“So I think part of the interest in having an officer hear these cases is – and this is why I’ll just say that I’m in favor of our new proposed ethics ordinance – is because we won’t have a quorum problem; we’ll have timeliness, and anyone who files a complaint will have a hearing date, and anyone who’s had the complaint filed against them will know their complaint will be timely heard.”
She also noted that the hearing officer is an administrative hearing officer “who hears administrative cases regularly here in Evanston.”
In response to questions from Ms. Wynne, Mr. Berlin estimated his office issues 10 to 15 advisory opinions and some 4,000 opinions of an advisory nature a year.
“The size of the City of Chicago’s government keeps your office very, very busy,” observed Ms. Wynne. “And I think that we don’t see quite that scale of issues here in Evanston. So what we’re trying to do is tailor an ethics ordinance that fits our size and our budget.”
Council Member Cicely Fleming, 9th Ward, said, “I do believe we need a citizen voice in this process somewhere. I know that there were some struggles with the last board, and so before we have any board, I think it makes sense for us as a Council to make sure they’re equipped to do the job we’ve asked them to do, with the support that they need.”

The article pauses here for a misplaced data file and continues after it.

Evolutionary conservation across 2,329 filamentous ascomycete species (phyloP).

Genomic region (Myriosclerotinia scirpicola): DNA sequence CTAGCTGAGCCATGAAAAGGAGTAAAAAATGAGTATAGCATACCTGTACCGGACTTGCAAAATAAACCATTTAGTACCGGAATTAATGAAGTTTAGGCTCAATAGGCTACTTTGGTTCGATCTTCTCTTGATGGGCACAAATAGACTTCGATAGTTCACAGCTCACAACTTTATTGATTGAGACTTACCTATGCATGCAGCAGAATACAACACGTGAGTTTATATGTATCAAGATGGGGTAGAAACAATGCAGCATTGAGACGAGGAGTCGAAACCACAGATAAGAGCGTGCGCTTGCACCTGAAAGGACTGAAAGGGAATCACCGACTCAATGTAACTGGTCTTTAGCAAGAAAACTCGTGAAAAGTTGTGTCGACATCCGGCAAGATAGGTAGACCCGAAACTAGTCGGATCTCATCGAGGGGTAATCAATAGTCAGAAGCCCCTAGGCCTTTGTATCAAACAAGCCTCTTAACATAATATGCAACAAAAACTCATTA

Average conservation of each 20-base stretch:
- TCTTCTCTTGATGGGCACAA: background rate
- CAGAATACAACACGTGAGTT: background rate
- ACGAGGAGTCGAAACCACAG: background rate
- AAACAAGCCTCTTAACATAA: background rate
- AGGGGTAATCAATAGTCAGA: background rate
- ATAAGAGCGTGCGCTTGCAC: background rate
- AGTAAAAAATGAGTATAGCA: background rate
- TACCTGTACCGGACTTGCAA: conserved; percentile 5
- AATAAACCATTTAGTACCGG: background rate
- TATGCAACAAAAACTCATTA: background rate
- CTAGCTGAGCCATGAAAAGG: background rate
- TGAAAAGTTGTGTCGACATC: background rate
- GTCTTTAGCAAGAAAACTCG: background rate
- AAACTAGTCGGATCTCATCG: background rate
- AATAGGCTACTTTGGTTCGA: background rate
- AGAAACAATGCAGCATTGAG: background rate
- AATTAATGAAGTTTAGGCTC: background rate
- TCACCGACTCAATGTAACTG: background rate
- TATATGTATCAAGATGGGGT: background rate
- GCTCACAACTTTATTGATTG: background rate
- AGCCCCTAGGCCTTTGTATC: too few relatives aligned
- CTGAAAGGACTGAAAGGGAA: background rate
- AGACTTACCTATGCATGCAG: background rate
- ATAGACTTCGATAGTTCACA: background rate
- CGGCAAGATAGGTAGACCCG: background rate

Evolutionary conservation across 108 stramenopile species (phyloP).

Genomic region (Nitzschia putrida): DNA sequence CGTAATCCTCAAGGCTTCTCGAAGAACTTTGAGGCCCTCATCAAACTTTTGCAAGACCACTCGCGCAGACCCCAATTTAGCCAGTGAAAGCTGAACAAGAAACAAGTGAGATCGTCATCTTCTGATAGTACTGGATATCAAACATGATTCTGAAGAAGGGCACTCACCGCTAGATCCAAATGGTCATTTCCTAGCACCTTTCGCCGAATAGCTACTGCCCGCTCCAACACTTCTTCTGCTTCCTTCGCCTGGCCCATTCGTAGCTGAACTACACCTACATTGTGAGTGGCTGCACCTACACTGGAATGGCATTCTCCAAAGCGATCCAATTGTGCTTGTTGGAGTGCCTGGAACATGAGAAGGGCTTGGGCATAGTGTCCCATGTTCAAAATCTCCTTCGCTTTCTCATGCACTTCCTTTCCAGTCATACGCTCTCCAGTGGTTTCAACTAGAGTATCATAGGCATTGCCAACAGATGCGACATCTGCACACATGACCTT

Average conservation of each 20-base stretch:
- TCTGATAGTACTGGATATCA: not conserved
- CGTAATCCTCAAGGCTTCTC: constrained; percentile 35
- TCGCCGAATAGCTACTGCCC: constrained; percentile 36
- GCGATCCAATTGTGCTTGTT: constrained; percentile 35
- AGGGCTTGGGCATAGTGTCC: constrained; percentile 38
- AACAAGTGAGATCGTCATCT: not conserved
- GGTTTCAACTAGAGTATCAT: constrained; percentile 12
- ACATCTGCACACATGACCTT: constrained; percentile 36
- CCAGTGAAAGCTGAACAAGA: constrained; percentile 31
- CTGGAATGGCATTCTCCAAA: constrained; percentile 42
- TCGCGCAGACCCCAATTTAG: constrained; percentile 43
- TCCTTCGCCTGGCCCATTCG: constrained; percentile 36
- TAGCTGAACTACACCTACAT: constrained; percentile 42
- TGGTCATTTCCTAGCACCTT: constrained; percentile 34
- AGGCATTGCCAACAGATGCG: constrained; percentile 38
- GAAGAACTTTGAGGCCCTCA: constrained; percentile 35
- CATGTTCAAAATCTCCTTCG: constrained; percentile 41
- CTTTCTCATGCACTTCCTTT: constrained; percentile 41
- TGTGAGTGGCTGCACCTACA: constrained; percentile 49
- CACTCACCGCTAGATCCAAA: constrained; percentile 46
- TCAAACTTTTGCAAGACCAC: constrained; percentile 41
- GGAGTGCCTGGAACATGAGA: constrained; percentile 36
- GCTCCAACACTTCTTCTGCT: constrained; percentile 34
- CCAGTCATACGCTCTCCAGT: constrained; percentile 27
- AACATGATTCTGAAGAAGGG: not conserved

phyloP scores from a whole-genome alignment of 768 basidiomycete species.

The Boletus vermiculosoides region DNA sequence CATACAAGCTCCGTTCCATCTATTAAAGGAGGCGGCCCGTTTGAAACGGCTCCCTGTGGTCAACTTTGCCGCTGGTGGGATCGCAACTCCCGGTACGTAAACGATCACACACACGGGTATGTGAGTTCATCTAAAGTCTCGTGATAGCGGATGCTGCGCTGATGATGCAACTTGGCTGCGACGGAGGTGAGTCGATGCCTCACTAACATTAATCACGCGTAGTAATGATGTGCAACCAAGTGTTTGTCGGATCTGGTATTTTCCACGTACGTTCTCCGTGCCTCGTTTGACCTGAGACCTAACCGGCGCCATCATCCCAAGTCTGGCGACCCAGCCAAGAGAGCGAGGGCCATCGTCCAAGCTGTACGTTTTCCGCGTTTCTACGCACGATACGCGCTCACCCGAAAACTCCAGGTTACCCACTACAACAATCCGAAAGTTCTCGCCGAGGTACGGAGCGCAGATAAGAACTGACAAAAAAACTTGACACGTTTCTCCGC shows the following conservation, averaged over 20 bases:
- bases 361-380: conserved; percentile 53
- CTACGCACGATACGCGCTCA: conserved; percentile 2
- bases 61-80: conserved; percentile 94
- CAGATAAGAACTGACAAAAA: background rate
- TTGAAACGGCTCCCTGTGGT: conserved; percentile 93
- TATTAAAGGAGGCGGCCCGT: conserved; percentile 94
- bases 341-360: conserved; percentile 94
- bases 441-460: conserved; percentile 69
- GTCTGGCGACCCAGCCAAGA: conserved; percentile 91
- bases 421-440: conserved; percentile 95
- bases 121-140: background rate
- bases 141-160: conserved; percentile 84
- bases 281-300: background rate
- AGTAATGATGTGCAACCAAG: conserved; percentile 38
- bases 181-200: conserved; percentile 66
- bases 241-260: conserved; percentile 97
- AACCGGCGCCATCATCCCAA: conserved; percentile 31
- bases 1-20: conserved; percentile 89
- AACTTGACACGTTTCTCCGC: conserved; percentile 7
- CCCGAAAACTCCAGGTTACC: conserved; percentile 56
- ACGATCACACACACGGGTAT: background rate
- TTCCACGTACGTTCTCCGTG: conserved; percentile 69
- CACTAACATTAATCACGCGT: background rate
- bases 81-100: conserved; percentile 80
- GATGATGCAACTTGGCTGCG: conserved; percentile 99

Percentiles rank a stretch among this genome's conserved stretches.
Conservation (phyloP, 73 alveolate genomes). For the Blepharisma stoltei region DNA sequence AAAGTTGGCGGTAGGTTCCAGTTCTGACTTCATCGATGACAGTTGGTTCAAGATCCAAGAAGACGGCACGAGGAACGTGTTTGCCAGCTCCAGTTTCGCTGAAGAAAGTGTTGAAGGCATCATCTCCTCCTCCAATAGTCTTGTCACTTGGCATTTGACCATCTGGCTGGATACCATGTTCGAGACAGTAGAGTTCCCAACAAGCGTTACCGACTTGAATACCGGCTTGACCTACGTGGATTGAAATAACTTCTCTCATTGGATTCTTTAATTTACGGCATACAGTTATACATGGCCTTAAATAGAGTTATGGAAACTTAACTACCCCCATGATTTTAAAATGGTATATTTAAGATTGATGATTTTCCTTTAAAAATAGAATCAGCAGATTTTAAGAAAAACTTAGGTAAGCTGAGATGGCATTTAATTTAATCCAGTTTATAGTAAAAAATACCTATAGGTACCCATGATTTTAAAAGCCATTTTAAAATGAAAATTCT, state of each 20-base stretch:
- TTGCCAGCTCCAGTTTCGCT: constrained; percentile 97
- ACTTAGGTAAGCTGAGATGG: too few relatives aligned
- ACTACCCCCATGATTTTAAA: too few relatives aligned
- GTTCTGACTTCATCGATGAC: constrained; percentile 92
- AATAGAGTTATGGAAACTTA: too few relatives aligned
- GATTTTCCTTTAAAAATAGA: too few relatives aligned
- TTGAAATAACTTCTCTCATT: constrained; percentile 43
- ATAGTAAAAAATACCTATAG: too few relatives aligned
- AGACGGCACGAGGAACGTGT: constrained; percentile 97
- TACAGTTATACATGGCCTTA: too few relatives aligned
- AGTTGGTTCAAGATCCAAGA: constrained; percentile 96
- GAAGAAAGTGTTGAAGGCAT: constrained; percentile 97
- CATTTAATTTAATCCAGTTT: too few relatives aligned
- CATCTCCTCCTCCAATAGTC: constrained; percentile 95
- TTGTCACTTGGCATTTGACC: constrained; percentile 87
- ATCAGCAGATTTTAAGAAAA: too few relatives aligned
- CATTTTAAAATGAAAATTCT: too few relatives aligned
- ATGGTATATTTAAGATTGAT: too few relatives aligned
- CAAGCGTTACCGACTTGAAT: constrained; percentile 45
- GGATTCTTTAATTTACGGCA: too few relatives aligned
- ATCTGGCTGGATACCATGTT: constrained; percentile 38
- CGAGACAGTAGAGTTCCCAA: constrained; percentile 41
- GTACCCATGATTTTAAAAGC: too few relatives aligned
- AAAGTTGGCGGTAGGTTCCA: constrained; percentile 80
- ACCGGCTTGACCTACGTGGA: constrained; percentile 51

She further noted that Special Counsel, the City, as well as administrative hearing officer officials would all be paid by the City under the process proposed by Evanston staff.
“For an ethics board,” she said, “that takes out the piece where people feel like they really have a fair, unbiased chance to have their case heard by their peers who would be citizens.”
Another Council Member Clare Kelly, 1st Ward, elected to the Council in April, acknowledged that the Citizens Board of Ethics did not work as planned.
“And I think there was there were members that resigned out of frustration because the feeling was that [the Board] was not received with much regard by the Council, to the point where we even had a City Council member voting on a decision by the Board of Ethics to sanction her, and she voted on her own case.”
“I think ethics and government is so key to a democratic functioning municipality – that it’s not about now reducing it to a single person [hearing cases]. “It’s very important that we strengthen the Board of Ethics, that we have a board who is focused, who is passionate, whose expertise is ethics and government.”
The Committee did not take final action on the issue, which will next go to the full City Council.
Earlier in his presentation, Mr. Berlin pointed out that one of the most important functions of a strong ethics program is education.
“Every year we put out an online ethics training program, which is required of all 32,000 or so city officials and city employees, from Mayor Lightfoot to the 650 people who serve as volunteers – including my board members – who serve on city boards and commissions,” he told Rules Committee members.
“That’s a critical thing,” he said. “And that’s really the bread-and-butter of what my agency does, because our basic philosophy is that it is better to educate people in advance and have them call us in advance so that we can say ‘Yes, you can go ahead and do that,’ or ‘No, you can’t do that.’ Or, ‘You can do that if you do it this way or that way.’
“Our goal really is to keep people out of trouble,” he said.